North Korea’s Koryolink cellular network has hit the 2 million subscriber mark, majority owner Orascom Telecom said this week.
The landmark was reached in late May, 15 months after it surpassed the million subscriber mark.
Koryolink launched its 3G cellular service in the final days of December 2008 and in the last four years has expanded service to cover all major towns, highways and railways in North Korea.
“When we first acquired the license in North Korea, people thought the service will only be provided to a few privileged individuals,” said Naguib Sawiris, Executive Chairman of Orascom Telecom Media and Technology in a statement. “We are More >
Koryolink, North Korea’s sole 3G cellular service provider, is close to hitting the 2 million subscriber mark.
The news was disclosed this week by the Koryolink CEO Ezz Heikal in Pyongyang and later confirmed by the company’s head office in Cairo. It means that Koryolink will have roughly doubled its subscriber base in the last 15 months. Koryolink hit a million subscribers in early February 2012.
Only a few years ago it would have been unusual to see anyone in Pyongyang speaking on a cell phone, but that all began to change in December 2008 when Koryolink launched its service. It’s now available across Pyongyang, More >
Over the weekend a series of stories from Pyongyang reported that visitors to North Korea can now buy SIM cards for the local Koryolink network so they can make international calls while in the country.
Thanks to an update from Young Pioneer Tours, which was the first to report on the new service, we now know how much those calls will cost.
Visitors have three options for purchasing a SIM card:
A 50 euro (US$67) card that is valid indefinitely and can be used on repeat visits. An unspecified amount of prepaid calling is included.
A two-week rental SIM card, which costs 50 euro More >
The North Korean government is now allowing tourists to keep hold of their cell phones when they enter the country and buy SIM cards on the local network, according to a report by China’s Xinhua news agency.
The report comes hours after Young Pioneer Tours said tourists on their most recent trip were able to take in cell phones.
Quoting an unnamed Egyptian technician with Koryolink, the Egyptian-Korean joint venture that operates North Korea’s sole 3G network, Xinhua reported that the policy changed on January 7 this year.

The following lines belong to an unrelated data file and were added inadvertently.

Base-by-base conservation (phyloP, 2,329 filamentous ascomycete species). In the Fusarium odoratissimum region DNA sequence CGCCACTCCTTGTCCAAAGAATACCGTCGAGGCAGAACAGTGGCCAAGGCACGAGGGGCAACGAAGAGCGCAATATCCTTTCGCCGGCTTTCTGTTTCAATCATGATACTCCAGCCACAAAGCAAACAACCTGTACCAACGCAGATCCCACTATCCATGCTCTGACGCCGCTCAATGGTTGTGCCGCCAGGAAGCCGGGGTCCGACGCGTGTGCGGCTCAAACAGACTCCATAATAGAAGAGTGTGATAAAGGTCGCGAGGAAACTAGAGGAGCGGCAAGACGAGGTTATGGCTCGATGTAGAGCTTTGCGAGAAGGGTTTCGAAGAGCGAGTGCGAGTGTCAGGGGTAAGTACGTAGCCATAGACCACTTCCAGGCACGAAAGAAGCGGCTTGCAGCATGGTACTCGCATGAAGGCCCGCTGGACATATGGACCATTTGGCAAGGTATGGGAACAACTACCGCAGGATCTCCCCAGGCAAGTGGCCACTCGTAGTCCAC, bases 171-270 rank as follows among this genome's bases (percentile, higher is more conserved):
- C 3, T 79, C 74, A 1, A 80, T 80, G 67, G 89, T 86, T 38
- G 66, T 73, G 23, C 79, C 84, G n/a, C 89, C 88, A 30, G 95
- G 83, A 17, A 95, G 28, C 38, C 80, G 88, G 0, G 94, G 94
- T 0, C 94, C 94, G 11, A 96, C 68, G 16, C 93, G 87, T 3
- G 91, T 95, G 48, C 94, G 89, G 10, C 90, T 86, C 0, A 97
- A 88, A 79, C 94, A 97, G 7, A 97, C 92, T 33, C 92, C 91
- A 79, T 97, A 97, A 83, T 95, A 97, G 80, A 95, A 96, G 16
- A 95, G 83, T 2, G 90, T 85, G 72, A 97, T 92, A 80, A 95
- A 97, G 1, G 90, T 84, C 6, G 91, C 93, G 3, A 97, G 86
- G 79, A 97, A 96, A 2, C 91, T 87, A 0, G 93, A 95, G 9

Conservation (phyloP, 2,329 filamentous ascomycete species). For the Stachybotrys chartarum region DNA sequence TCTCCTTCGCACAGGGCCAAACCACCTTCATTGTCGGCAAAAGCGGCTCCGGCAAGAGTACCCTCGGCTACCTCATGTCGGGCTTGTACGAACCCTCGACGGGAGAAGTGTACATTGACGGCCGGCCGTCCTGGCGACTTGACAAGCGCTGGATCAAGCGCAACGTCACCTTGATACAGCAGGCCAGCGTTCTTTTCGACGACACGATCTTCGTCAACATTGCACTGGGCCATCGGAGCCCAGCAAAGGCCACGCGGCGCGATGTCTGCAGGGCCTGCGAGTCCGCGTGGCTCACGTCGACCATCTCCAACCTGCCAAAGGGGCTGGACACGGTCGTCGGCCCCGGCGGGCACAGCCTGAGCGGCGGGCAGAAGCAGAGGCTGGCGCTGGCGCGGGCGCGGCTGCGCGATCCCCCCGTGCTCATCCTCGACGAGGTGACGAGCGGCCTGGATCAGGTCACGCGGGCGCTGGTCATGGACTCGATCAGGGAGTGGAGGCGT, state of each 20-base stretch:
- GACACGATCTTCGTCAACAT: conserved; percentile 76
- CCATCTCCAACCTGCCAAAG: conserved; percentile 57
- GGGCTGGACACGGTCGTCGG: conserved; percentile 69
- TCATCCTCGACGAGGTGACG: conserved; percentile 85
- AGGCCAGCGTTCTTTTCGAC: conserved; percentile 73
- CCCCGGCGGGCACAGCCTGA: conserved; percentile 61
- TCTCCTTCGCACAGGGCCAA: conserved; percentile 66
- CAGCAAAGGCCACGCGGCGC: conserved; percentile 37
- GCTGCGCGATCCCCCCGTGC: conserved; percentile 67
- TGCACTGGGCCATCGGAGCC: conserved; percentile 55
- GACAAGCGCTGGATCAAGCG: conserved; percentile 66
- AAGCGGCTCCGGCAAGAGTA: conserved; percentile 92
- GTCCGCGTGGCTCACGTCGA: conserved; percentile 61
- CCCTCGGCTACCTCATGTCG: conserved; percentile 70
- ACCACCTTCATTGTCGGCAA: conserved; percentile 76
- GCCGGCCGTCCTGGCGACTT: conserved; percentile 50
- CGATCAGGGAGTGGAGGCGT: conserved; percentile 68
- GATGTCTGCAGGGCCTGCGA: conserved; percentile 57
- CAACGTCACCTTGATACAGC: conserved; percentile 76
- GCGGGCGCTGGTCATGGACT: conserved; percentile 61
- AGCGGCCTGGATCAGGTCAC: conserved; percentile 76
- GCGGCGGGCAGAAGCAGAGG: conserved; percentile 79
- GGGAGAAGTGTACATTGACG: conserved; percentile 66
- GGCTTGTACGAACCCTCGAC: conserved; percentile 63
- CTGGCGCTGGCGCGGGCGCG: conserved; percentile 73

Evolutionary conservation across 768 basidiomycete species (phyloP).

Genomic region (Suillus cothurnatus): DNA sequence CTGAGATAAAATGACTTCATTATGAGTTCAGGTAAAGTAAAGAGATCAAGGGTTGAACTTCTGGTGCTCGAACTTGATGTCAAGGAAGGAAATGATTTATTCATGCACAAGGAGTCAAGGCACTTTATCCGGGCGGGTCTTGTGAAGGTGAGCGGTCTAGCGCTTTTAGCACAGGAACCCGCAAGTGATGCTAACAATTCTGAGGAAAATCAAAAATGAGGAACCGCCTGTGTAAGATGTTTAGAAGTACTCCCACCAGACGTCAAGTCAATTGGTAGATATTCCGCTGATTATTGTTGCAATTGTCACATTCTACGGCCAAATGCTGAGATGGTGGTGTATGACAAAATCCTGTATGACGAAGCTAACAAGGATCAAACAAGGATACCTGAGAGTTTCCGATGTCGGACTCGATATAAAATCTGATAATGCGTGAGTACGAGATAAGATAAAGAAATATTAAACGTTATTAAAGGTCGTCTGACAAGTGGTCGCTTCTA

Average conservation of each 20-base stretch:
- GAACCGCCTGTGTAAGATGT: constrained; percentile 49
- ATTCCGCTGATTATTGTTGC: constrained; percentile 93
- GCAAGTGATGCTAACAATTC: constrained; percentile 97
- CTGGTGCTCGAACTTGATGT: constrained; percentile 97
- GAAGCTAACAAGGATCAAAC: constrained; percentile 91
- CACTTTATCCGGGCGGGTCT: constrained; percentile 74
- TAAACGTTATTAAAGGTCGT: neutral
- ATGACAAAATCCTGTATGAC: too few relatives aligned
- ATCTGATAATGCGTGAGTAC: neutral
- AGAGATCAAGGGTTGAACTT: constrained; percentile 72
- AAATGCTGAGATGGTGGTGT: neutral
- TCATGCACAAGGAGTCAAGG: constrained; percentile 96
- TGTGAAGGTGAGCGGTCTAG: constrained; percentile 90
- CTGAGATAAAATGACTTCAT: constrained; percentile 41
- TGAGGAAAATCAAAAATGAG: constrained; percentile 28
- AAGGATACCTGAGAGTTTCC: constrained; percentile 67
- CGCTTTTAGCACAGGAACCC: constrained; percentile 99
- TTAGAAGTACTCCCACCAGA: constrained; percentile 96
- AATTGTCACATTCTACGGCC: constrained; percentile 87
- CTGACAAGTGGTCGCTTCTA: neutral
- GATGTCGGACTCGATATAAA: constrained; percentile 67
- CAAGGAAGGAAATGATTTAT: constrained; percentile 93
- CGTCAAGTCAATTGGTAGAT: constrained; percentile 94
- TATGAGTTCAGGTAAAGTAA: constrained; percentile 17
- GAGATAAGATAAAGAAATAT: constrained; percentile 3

The technician said visitors should have to register their cell phone when they enter the country More >
North Koreans have not been banned from using mobile phones during a mourning period for Kim Jong Il despite a press report to the contrary, according to the majority owner of North Korea’s nationwide cellular network.
The U.K.’s Daily Telegraph newspaper reported on January 26th that the North Korean government had warned citizens they would be “branded as ‘war criminals’ and punished accordingly” if caught attempting to defect or use mobile phones during a 100-day period of national mourning.
Koryolink, North Korea’s only commercial 3G cell phone network, has signed up its millionth subscriber. The landmark was reached just over three years since service was launched.
Koryolink has been adding more than 100,000 new subscribers for each of the last five quarters and was expected to hit the million mark in early 2012.
The company is operated by Cheo Technology, which is a joint venture between Egypt’s Orascom Telecom Media And Technology Holding (OTMT) and North Korea’s Ministry of Posts and Telecommunications. OTMT holds a 75 percent stake and the North Korean government owns the remaining 25 percent.
This week’s earnings report for Koryolink, North Korea’s only widely available cell phone service, highlighted something I missed back in September: the company was a major sponsor of the 17th Taekwondo World Championships. The event took place in Pyongyang from September 6th to 12th.
Koryolink banners were strung around the Taekwando Hall where the international contest was taking place, as can be seen in video from KCNA. The company even had one on the front of the judges desk.
In its earnings report Orascom Telecom, the Egypt-based telecommunications company that holds a majority stake in Koryolink, said the deal was unique in North More >
North Korea’s nationwide 3G cellular network could miss an end-of-year target to have a million subscribers despite two successive quarters of record subscriber growth.
Koryolink added 142,000 subscriptions in the third quarter, beating the 131,000 subscriptions added in the previous three months, to end September with 809,000 users. That leaves it 191,000 subscribers short of hitting a million users — a 2011 target that had been talked about at the beginning of the year. Based on current subscriber growth it appears that Koryolink will come close to the million mark but — barring a surge of new sign-ups in the current quarter — More >
Orascom Telecom is planning to add Internet service to its 3G cellular offering in North Korea, according to the Choson Exchange blog.
Writing in a post on Sunday, Geoffrey K. See, the organization’s executive director and founder, says the service is currently being tested but should be available in the near future. The information on the service came from a meeting with Orascom employees in Pyongyang.
At first it will be available to resident foreigners living in Pyongyang. So far there is no approval for a wider service, even in censored form, for the North Korean subscribers. Orascom didn’t provide any details on More >